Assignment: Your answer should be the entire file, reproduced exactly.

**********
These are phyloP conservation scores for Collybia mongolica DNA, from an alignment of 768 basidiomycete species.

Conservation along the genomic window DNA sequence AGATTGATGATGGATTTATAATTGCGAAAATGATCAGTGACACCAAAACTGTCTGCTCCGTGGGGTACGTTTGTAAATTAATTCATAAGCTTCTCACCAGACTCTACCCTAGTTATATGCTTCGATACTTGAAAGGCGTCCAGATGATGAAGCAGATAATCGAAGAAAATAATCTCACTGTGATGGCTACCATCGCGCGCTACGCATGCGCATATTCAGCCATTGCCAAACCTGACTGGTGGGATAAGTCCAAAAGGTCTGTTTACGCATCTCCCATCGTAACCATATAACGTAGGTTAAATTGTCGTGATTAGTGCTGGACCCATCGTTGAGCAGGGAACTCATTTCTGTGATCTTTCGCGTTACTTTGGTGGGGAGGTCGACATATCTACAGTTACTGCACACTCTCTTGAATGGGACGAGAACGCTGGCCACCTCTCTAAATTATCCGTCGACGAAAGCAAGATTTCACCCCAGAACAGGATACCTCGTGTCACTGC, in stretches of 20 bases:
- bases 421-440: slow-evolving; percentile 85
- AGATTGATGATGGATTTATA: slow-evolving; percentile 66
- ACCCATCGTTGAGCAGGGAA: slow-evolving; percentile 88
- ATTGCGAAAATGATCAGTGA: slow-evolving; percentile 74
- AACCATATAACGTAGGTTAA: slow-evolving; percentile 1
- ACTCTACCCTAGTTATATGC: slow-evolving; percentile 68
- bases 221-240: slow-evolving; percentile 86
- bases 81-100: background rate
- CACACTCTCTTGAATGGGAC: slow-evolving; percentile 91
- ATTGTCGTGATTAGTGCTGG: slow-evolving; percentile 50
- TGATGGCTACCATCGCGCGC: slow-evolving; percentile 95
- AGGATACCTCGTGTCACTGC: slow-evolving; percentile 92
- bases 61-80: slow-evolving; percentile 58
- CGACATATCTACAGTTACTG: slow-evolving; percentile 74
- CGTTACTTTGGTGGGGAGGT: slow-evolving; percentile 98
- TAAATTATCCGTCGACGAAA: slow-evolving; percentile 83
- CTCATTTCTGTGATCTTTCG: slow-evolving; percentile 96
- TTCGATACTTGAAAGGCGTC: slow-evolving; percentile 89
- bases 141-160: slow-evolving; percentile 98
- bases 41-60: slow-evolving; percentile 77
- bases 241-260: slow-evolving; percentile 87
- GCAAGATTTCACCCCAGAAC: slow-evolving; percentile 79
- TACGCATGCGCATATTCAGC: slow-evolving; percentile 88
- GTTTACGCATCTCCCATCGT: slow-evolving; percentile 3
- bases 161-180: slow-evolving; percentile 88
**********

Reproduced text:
These are phyloP conservation scores for Collybia mongolica DNA, from an alignment of 768 basidiomycete species.

Conservation along the genomic window DNA sequence AGATTGATGATGGATTTATAATTGCGAAAATGATCAGTGACACCAAAACTGTCTGCTCCGTGGGGTACGTTTGTAAATTAATTCATAAGCTTCTCACCAGACTCTACCCTAGTTATATGCTTCGATACTTGAAAGGCGTCCAGATGATGAAGCAGATAATCGAAGAAAATAATCTCACTGTGATGGCTACCATCGCGCGCTACGCATGCGCATATTCAGCCATTGCCAAACCTGACTGGTGGGATAAGTCCAAAAGGTCTGTTTACGCATCTCCCATCGTAACCATATAACGTAGGTTAAATTGTCGTGATTAGTGCTGGACCCATCGTTGAGCAGGGAACTCATTTCTGTGATCTTTCGCGTTACTTTGGTGGGGAGGTCGACATATCTACAGTTACTGCACACTCTCTTGAATGGGACGAGAACGCTGGCCACCTCTCTAAATTATCCGTCGACGAAAGCAAGATTTCACCCCAGAACAGGATACCTCGTGTCACTGC, in stretches of 20 bases:
- bases 421-440: slow-evolving; percentile 85
- AGATTGATGATGGATTTATA: slow-evolving; percentile 66
- ACCCATCGTTGAGCAGGGAA: slow-evolving; percentile 88
- ATTGCGAAAATGATCAGTGA: slow-evolving; percentile 74
- AACCATATAACGTAGGTTAA: slow-evolving; percentile 1
- ACTCTACCCTAGTTATATGC: slow-evolving; percentile 68
- bases 221-240: slow-evolving; percentile 86
- bases 81-100: background rate
- CACACTCTCTTGAATGGGAC: slow-evolving; percentile 91
- ATTGTCGTGATTAGTGCTGG: slow-evolving; percentile 50
- TGATGGCTACCATCGCGCGC: slow-evolving; percentile 95
- AGGATACCTCGTGTCACTGC: slow-evolving; percentile 92
- bases 61-80: slow-evolving; percentile 58
- CGACATATCTACAGTTACTG: slow-evolving; percentile 74
- CGTTACTTTGGTGGGGAGGT: slow-evolving; percentile 98
- TAAATTATCCGTCGACGAAA: slow-evolving; percentile 83
- CTCATTTCTGTGATCTTTCG: slow-evolving; percentile 96
- TTCGATACTTGAAAGGCGTC: slow-evolving; percentile 89
- bases 141-160: slow-evolving; percentile 98
- bases 41-60: slow-evolving; percentile 77
- bases 241-260: slow-evolving; percentile 87
- GCAAGATTTCACCCCAGAAC: slow-evolving; percentile 79
- TACGCATGCGCATATTCAGC: slow-evolving; percentile 88
- GTTTACGCATCTCCCATCGT: slow-evolving; percentile 3
- bases 161-180: slow-evolving; percentile 88